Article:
Observations show that the dark matter in a galaxy surrounds the visible matter in a halo that is larger and more nearly spherical than the stars and gas that we see. The visible matter density is higher than the dark matter density near the centers of most galaxies, so the dark matter is not very important there. But it extends well beyond the stars and gas, so the outer parts of galaxies are essentially all dark matter. The result is represented in this "artist's impression" of a dark halo surrounding an almost edge-on disk galaxy. An image of the galaxy NGC 4216 from Frei and Gunn's color atlas has been embedded in a blue glow to represent the density of dark matter. In reality, the dark matter would be invisible; its properties could only be inferred indirectly by observing the motions of the stars and gas. But this artist's impression shows how the dark matter surrounds the visible galaxy.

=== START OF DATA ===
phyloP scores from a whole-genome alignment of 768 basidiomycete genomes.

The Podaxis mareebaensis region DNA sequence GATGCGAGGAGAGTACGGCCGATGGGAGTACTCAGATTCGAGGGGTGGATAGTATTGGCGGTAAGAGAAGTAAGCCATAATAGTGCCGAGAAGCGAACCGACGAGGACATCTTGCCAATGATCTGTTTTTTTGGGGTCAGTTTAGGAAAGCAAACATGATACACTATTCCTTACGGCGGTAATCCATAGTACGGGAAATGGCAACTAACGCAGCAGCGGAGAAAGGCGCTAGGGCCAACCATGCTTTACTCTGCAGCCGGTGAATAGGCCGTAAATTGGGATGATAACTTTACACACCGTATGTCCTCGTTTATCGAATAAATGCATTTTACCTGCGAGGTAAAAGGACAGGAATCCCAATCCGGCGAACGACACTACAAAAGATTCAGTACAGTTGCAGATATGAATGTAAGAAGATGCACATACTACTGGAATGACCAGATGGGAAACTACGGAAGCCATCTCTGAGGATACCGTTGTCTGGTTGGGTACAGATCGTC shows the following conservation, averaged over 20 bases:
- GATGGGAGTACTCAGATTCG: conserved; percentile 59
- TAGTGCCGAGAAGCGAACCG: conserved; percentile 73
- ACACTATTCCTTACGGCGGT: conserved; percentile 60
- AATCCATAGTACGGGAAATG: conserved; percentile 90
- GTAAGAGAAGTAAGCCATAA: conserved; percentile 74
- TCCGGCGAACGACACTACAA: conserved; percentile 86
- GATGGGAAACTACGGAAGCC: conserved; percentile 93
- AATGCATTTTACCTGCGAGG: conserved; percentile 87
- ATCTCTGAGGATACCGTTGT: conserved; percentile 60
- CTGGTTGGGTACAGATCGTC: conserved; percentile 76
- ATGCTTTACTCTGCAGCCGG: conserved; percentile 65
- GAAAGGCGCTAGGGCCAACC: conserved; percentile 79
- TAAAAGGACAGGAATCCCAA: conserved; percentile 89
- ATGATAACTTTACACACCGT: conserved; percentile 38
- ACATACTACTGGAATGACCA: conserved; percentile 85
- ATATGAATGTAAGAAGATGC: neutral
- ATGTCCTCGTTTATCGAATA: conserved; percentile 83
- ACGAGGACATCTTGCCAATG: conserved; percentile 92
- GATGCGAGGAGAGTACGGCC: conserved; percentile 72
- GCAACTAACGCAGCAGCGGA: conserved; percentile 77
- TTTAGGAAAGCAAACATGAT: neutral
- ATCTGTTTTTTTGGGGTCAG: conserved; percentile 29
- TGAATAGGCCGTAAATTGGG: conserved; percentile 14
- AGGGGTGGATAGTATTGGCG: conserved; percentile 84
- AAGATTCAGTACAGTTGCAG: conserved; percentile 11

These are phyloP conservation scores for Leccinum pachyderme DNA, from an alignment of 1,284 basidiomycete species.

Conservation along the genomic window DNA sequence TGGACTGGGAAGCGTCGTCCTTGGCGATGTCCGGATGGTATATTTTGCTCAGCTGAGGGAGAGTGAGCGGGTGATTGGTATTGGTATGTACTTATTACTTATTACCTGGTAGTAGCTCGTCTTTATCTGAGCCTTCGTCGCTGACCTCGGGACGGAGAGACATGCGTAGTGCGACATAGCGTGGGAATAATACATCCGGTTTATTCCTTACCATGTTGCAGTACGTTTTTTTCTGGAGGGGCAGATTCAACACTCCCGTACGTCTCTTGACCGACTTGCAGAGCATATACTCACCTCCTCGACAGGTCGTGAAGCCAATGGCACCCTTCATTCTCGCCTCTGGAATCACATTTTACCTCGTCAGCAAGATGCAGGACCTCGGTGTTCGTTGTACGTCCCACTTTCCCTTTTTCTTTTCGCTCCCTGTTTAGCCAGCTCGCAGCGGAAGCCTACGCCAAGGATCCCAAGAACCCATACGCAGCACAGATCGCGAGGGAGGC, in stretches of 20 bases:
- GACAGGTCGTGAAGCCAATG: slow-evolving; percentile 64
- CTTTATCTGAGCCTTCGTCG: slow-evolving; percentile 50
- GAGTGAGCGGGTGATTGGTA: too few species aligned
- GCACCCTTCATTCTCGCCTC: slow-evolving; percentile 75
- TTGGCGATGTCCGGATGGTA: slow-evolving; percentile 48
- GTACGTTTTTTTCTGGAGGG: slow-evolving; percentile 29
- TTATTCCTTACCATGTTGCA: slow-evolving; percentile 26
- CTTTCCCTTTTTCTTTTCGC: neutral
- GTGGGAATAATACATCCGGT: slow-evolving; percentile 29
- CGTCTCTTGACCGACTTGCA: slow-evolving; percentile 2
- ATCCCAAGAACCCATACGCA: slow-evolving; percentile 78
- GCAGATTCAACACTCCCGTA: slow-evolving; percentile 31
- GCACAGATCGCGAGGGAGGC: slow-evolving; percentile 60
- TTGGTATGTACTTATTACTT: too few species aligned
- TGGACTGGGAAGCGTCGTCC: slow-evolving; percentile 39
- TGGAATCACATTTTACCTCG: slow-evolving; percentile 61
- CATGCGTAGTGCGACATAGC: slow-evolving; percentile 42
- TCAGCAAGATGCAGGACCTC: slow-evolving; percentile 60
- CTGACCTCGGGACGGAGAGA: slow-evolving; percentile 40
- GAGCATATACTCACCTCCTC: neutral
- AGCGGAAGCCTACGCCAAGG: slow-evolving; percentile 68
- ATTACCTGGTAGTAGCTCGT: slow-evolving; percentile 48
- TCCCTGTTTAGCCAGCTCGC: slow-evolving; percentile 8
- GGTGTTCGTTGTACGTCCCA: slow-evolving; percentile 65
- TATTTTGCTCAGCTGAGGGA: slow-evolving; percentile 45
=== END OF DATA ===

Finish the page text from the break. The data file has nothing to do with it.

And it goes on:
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John Kormendy (firstname.lastname@example.org)